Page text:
Frontiers of Statistical Mechanics and Theoretical Computer Science (24w5169)


Tyler Helmuth (Durham University)

Jane Gao (University of Waterloo)

(University of Illinois, Chicago)

(Georgia Institute of Technology)

(Universidad Nacional Autónoma de México)


The Banff International Research Station will host the “Frontiers of Statistical Mechanics and Theoretical Computer Science” workshop in Banff from August 11 - 16, 2024.

A fundamental technological and scientific task is to approximately sample from very high-dimensional probability distributions. This arises, for example, if one wants to describe what a typical solution to a constraint satisfaction problem (e.g., scheduling/resource allocation) looks like. It turns out that understanding high-dimensional probability distributions is often equivalent to understanding (weighted) counting problems. This is also a central question in a fundamental field of physics known as statistical mechanics, where the goal is instead to understand the basic properties of matter based on the fact that matter is comprised of an enormous number of interacting constituent pieces (e.g., atoms, molecules, etc.). The existence of common question of interest in
these fields has a long history, dating back to the discovery of Markov Chain Monte-Carlo methods, which are now ubiquitous in academic and industrial settings.

In recent years there have been profound discoveries of deeper ties between the subjects of computation, sampling, and mathematically rigorous statistical mechanics. We have learned that there are precise contexts in which computational and physical phase transitions can be related to one another. The extent of these relationships is not yet understood, and this workshop aims to advance our understanding. The discoveries of the past years have shown that the differing perspectives and tools of these fields can lead to new and powerful insights when applied to one another. This workshop is dedicated to taking advantage of this interdisciplinary viewpoint to make progress both within individual fields, and in our understanding of how different notions of phase transitions are theoretically (and practically) related to one another.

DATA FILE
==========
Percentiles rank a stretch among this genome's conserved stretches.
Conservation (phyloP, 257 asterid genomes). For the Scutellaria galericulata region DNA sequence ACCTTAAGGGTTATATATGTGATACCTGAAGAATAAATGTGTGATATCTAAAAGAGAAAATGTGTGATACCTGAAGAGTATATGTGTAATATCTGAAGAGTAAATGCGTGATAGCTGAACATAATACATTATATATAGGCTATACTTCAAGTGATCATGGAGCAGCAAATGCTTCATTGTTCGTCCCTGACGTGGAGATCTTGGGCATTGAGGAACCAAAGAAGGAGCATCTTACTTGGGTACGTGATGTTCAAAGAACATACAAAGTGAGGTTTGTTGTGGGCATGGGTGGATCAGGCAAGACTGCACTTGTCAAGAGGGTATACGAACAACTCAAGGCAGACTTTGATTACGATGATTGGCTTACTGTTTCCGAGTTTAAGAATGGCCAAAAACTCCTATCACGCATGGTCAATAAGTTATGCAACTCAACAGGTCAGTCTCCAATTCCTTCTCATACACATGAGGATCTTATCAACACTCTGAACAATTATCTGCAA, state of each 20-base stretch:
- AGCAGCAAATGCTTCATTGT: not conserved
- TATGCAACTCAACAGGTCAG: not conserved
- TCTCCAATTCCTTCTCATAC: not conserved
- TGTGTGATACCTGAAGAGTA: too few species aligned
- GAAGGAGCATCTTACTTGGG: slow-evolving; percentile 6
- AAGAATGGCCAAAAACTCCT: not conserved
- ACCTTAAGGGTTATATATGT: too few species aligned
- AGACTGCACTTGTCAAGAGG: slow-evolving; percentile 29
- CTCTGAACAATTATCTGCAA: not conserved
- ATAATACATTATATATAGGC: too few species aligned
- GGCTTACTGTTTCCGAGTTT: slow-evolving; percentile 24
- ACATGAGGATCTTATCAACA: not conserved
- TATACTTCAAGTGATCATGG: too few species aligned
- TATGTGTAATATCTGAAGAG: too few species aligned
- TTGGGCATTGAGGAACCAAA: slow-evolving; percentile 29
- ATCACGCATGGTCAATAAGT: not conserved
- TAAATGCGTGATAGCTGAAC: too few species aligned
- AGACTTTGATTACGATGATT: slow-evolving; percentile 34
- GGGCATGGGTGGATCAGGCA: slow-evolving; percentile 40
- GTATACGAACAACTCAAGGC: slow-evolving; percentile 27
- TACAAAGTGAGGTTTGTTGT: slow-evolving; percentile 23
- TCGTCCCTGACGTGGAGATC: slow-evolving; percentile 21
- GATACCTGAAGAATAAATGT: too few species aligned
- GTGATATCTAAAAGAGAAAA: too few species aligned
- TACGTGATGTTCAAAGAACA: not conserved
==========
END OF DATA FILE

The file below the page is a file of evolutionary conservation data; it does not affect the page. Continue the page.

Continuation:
The Banff International Research Station for Mathematical Innovation and Discovery (BIRS) is a collaborative Canada-US-Mexico venture that provides an environment for creative interaction as well as the exchange of ideas, knowledge, and methods within the Mathematical Sciences, with related disciplines and with industry. The research station is located at The Banff Centre in Alberta and is supported by Canada’s Natural Science and Engineering Research Council (NSERC), the U.S. National Science Foundation (NSF), Alberta’s Advanced Education and Technology, and Mexico’s Consejo Nacional de Ciencia y Tecnología (CONACYT).